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J Am Acad Dermatol. 2006 Dec;55(6):1066-71. Epub 2006 Oct 18.

From acute febrile neutrophilic dermatosis to neutrophilic disease: forty years of clinical research.

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  • 1Department of Dermatology, Hôpital Cochin-Tarnier, Paris, France.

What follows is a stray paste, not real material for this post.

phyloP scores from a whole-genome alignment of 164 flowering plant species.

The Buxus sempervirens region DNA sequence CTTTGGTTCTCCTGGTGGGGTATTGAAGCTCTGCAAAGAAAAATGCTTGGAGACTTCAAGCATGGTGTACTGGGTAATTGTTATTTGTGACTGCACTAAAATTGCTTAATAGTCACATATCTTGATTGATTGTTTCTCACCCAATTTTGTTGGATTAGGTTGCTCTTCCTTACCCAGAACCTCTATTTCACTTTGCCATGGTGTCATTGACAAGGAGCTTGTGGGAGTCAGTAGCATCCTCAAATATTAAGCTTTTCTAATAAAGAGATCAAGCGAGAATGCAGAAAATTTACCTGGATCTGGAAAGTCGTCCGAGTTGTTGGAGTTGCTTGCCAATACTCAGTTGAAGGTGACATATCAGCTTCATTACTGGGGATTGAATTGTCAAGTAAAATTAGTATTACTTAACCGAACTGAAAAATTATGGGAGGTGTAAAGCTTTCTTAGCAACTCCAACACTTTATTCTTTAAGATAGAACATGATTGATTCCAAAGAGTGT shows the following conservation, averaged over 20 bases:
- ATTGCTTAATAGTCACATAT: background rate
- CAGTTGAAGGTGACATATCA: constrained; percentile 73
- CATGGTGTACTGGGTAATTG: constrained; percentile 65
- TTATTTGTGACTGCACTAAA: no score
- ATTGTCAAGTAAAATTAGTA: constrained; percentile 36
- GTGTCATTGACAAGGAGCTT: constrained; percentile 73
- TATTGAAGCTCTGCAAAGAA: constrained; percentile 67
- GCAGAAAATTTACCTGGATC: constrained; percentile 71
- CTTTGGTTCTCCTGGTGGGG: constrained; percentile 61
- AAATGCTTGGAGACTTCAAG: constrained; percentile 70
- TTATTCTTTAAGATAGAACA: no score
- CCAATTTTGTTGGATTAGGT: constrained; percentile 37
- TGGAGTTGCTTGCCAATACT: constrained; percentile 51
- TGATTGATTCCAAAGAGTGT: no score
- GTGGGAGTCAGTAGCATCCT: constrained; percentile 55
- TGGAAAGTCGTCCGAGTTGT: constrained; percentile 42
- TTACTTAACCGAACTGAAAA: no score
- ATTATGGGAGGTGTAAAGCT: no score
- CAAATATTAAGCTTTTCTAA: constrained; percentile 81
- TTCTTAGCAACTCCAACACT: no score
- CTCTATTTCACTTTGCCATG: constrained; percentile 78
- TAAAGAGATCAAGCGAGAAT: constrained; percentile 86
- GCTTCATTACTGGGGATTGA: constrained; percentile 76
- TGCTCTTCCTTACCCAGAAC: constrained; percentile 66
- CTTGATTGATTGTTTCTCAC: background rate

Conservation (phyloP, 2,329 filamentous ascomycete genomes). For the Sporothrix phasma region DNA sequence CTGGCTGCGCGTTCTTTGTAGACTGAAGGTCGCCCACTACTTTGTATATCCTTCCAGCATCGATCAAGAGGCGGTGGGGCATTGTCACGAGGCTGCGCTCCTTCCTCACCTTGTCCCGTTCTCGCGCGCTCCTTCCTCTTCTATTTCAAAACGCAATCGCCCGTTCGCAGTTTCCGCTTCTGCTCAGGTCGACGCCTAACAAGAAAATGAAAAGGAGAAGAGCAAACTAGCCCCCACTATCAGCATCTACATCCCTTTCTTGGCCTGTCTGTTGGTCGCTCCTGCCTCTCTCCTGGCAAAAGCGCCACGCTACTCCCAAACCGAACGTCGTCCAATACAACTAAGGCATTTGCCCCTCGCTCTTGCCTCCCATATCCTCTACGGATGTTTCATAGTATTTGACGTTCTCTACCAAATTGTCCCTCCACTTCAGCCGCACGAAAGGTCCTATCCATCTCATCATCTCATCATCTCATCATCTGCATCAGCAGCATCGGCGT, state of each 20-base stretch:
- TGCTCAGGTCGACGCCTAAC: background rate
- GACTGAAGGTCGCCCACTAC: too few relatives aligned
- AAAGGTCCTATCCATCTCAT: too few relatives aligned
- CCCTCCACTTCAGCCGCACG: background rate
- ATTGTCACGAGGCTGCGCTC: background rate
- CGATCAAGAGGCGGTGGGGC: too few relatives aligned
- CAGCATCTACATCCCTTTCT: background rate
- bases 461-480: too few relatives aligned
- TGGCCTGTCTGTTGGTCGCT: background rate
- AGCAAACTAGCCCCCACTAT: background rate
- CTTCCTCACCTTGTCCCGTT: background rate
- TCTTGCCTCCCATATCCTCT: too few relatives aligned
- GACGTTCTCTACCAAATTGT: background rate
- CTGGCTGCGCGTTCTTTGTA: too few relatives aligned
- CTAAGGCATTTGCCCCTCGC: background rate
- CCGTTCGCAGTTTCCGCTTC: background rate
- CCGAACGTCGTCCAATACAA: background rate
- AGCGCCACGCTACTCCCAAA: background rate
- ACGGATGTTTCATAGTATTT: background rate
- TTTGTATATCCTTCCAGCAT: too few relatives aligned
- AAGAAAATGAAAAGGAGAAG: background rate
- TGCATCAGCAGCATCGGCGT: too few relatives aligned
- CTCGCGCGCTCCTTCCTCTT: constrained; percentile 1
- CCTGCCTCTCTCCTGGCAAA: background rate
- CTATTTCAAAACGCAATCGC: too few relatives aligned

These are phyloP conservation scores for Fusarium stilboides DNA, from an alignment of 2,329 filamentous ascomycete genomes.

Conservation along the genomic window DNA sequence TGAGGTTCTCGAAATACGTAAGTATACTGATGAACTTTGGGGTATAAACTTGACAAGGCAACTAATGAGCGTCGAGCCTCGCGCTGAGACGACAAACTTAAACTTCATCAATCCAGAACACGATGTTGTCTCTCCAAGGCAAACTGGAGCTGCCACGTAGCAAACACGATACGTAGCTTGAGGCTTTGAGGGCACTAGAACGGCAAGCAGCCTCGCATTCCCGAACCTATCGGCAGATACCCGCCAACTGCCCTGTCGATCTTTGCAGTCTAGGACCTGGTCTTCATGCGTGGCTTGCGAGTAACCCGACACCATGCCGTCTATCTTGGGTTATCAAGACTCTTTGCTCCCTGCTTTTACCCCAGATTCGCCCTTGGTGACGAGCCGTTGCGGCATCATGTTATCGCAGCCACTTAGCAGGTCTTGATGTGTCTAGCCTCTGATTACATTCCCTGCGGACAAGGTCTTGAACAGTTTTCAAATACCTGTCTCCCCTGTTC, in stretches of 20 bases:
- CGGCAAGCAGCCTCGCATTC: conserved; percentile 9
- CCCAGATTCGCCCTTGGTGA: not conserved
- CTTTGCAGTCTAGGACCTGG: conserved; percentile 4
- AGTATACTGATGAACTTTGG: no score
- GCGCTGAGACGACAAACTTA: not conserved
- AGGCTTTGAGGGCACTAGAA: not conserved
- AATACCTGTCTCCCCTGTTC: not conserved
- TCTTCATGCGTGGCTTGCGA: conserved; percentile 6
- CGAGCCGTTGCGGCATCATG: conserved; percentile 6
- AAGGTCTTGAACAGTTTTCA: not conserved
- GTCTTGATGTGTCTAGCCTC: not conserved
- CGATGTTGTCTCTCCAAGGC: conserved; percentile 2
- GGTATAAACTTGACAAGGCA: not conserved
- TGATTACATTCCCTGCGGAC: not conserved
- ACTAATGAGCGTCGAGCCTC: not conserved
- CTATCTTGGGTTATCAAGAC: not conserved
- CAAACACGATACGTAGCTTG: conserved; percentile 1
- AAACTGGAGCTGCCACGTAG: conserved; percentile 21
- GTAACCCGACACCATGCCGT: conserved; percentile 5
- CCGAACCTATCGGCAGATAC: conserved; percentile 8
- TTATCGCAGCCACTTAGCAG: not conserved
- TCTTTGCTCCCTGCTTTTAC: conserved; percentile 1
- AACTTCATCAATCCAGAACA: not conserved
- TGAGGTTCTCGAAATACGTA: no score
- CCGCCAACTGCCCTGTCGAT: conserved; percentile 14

In 1964, Sweet described an acute febrile neutrophilic dermatosis. It is now widely accepted that Sweet's syndrome belongs to a group of associated neutrophilic dermatoses. Although clinically dissimilar, Sweet's syndrome, pyoderma gangrenosum, subcorneal pustular dermatosis, erythema elevatum diutinum, and a few other conditions can be considered a part of this same pathologic spectrum of inflammatory disorders because of (1) the existence of transitional and overlap forms; (2) the similar histopathologic feature of an infiltrate by normal polymorphonuclear leukocytes; (3) the possible occurrence of extracutaneous neutrophilic infiltrates, defining the neutrophilic disease; and (4) the frequent association with systemic diseases. According to the localization of the neutrophilic infiltrate, we describe neutrophilic dermatoses en plaques (dermal), superficial (epidermal), and deep (dermal and hypodermal). Almost every organ of the body may be involved by a neutrophilic aseptic inflammation. The main systemic diseases associated with neutrophlic dermatoses are hematologic, gastrointestinal, and rheumatologic diseases. Although the pathophysiology of these conditions is still poorly understood, treatment with systemic anti-inflammatory agents is usually efficacious.

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